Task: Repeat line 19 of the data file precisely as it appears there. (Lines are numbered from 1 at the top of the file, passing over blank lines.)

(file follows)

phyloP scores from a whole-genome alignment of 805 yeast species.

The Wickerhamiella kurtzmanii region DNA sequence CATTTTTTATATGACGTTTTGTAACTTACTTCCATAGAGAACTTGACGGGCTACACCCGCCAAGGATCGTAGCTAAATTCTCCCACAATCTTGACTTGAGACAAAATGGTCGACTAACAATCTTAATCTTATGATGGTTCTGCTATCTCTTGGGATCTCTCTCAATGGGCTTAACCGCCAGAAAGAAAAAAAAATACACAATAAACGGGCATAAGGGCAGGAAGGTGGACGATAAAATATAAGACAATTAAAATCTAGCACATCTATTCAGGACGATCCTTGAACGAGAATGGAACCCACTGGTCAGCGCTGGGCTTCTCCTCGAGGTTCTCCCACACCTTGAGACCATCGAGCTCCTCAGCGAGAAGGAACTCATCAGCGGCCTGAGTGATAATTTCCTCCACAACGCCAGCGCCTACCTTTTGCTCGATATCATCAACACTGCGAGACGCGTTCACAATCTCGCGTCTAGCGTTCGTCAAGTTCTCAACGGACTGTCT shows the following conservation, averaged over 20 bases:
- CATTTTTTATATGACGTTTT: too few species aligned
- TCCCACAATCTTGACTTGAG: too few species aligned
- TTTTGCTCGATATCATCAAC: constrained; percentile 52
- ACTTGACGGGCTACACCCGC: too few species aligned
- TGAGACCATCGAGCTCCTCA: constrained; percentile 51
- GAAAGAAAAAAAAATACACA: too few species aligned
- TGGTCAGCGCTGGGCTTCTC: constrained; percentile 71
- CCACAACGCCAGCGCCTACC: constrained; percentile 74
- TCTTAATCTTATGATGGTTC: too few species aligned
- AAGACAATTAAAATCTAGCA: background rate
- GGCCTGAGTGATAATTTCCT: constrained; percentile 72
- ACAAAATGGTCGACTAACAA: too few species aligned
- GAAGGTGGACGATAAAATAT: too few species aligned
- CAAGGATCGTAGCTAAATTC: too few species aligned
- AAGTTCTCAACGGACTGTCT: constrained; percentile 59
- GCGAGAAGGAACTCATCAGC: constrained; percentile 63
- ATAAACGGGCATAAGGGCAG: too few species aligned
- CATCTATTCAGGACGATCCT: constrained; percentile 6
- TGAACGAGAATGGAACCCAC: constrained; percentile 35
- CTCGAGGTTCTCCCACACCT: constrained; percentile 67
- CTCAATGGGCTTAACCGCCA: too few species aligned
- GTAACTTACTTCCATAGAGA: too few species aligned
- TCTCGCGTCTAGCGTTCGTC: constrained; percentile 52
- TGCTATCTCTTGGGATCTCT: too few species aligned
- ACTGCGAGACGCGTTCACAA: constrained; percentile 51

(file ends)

- ATAAACGGGCATAAGGGCAG: too few species aligned